Original Research

Intention to quit in the financial services industry: Antecedents and managerial implications

Bahia van der Merwe, Johan Malan, Ronel Bruwer
South African Journal of Economic and Management Sciences | Vol 23, No 1 | a3710 | DOI: https://doi.org/10.4102/sajems.v23i1.3710 | © 2020 Bahia van der Merwe, Johan Malan, Ronel Bruwer | This work is licensed under CC Attribution 4.0
Submitted: 18 May 2020 | Published: 09 December 2020

About the author(s)

Bahia van der Merwe, Department of Industrial Psychology, Faculty of Economic and Management Sciences, Stellenbosch University, Stellenbosch, South Africa
Johan Malan, Department of Industrial Psychology, Faculty of Economic and Management Sciences, Stellenbosch University, Stellenbosch, South Africa
Ronel Bruwer, Department of Industrial Psychology, Faculty of Economic and Management Sciences, Stellenbosch University, Stellenbosch, South Africa


Share this article

Bookmark and Share

Abstract

Background: A review of the literature revealed that the demanding and often challenging nature of work increases the turnover intention of employees. This trend is especially evident within the South African financial services industry.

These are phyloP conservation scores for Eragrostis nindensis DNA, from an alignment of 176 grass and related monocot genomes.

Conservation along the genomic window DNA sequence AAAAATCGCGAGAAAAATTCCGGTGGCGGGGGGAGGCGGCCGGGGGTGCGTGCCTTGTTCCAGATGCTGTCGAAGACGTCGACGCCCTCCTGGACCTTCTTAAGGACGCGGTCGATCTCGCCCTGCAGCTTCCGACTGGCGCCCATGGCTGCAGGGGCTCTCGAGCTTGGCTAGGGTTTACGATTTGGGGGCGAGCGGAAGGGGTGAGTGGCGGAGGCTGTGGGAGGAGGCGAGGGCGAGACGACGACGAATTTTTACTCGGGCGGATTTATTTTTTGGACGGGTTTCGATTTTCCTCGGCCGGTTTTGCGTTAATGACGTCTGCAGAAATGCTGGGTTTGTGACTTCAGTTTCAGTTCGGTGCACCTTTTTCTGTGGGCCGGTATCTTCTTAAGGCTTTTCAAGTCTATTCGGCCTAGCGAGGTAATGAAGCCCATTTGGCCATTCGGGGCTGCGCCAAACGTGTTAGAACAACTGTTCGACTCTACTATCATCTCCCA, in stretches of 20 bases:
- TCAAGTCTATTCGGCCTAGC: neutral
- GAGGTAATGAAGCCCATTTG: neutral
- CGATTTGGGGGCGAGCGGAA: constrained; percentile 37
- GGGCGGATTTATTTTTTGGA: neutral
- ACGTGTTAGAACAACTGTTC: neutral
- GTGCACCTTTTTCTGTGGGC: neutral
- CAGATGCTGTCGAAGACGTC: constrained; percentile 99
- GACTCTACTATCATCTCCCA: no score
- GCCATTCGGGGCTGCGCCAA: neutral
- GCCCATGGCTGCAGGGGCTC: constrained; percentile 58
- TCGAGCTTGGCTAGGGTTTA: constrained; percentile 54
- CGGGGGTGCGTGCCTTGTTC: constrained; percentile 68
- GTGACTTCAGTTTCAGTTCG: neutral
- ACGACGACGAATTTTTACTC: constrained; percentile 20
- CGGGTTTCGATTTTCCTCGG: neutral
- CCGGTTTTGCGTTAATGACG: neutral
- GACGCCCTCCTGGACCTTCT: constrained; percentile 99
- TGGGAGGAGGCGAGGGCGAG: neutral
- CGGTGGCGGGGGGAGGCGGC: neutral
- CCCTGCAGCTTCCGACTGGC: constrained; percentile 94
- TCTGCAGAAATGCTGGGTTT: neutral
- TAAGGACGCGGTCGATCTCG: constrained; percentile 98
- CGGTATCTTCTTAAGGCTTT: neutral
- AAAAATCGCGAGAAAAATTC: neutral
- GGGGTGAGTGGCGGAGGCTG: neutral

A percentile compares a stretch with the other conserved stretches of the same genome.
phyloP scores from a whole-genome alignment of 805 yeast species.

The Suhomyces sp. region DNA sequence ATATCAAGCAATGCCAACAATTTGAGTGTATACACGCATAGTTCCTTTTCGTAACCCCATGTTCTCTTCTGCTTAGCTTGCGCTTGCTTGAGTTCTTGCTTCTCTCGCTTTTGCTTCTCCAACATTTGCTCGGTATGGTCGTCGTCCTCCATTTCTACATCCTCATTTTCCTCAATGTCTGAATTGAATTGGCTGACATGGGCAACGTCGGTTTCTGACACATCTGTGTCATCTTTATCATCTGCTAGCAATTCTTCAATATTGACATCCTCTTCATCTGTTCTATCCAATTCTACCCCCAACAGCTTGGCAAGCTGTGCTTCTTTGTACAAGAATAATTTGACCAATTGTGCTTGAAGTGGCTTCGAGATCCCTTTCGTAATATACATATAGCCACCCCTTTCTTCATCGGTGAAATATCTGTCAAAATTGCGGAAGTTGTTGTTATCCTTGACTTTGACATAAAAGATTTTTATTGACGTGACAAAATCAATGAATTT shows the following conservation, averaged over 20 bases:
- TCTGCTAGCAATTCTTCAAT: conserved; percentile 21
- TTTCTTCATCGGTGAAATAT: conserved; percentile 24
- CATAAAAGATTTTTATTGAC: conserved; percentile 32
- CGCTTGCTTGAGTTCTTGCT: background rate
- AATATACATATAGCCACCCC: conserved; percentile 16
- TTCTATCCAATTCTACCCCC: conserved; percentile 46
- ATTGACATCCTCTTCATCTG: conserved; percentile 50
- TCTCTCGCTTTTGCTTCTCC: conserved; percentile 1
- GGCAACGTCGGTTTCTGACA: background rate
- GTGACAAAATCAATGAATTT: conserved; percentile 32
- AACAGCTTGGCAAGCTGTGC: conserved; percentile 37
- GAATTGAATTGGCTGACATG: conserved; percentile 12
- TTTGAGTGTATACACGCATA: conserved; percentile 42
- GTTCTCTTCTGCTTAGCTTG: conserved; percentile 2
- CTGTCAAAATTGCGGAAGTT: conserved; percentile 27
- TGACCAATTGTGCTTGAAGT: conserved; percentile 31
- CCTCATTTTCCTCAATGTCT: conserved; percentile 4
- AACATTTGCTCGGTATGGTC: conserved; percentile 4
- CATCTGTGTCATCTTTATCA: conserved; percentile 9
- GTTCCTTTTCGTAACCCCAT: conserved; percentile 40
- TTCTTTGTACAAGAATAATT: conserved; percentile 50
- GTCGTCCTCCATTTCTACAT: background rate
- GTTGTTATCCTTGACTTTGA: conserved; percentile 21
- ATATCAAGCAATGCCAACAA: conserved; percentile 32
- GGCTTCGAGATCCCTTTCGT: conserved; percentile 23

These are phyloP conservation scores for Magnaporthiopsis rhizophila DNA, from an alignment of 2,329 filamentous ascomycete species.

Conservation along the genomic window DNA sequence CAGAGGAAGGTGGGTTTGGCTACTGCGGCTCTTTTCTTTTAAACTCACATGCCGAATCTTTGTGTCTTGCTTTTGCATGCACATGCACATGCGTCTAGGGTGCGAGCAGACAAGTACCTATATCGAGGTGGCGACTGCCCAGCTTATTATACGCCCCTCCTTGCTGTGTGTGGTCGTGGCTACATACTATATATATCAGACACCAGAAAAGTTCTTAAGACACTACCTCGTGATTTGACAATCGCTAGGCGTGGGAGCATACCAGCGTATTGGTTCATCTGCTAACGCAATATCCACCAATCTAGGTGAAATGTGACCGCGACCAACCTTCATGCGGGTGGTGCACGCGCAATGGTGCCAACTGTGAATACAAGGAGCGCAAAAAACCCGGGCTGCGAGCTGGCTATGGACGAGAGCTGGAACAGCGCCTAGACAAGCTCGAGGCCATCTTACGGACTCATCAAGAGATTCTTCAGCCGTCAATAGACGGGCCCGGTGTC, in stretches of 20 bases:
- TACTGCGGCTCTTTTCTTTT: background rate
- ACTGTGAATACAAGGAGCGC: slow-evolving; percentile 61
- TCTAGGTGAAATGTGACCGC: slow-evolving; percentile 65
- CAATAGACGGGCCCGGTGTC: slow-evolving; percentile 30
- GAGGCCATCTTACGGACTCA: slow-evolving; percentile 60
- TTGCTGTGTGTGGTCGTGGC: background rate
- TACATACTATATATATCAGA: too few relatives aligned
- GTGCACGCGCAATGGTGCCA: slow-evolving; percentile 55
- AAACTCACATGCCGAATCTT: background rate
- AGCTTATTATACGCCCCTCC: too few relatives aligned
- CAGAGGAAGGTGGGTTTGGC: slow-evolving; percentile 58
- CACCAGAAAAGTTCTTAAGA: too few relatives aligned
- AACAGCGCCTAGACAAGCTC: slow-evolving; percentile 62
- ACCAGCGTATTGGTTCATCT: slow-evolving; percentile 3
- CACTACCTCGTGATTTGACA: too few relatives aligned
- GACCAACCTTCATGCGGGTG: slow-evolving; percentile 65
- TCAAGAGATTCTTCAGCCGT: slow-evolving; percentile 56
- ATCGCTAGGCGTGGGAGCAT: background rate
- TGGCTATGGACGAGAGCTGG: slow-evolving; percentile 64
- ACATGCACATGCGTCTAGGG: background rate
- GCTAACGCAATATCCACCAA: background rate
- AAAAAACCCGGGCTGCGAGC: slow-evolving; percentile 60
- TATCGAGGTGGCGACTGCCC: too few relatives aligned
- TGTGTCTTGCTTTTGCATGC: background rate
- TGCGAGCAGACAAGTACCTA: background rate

Aim: The research goal was to explore and empirically test a theoretical model identifying the most salient causes of turnover intention among sales employees employed by financial organisations operating in the South African financial service industry.

Setting: The study was conducted on employees operating within the financial service industry in South Africa.

Methods: The current study collected quantitative data from 102 employees of insurance or banking or investment companies, using a web-based compilation of standardised questionnaires. This followed a previous study by the research group that collected quantitative and qualitative data from 122 employees operating in an insurance environment, using a combination of an open-ended questionnaire and standardised instruments.

Results: The results of the current study confirmed the significance of the paths between turnover intention and employee engagement, time wasted on non-core activities, perceived career development opportunities, and perceived supervisor support, mediated by perceived employee engagement.

Conclusion: A replication of this study using a longitudinal research design is recommended in order to overcome the methodological limitations of the current study. The conceptual model developed in this study identified relationships that could be used as guidelines to effectively manage the retention of personal financial advisors in the financial service industry in South Africa


Keywords

intention to quit; personal resources; job resources; personal financial advisors; South Africa.

Metrics

Total abstract views: 836
Total article views: 646


Crossref Citations

No related citations found.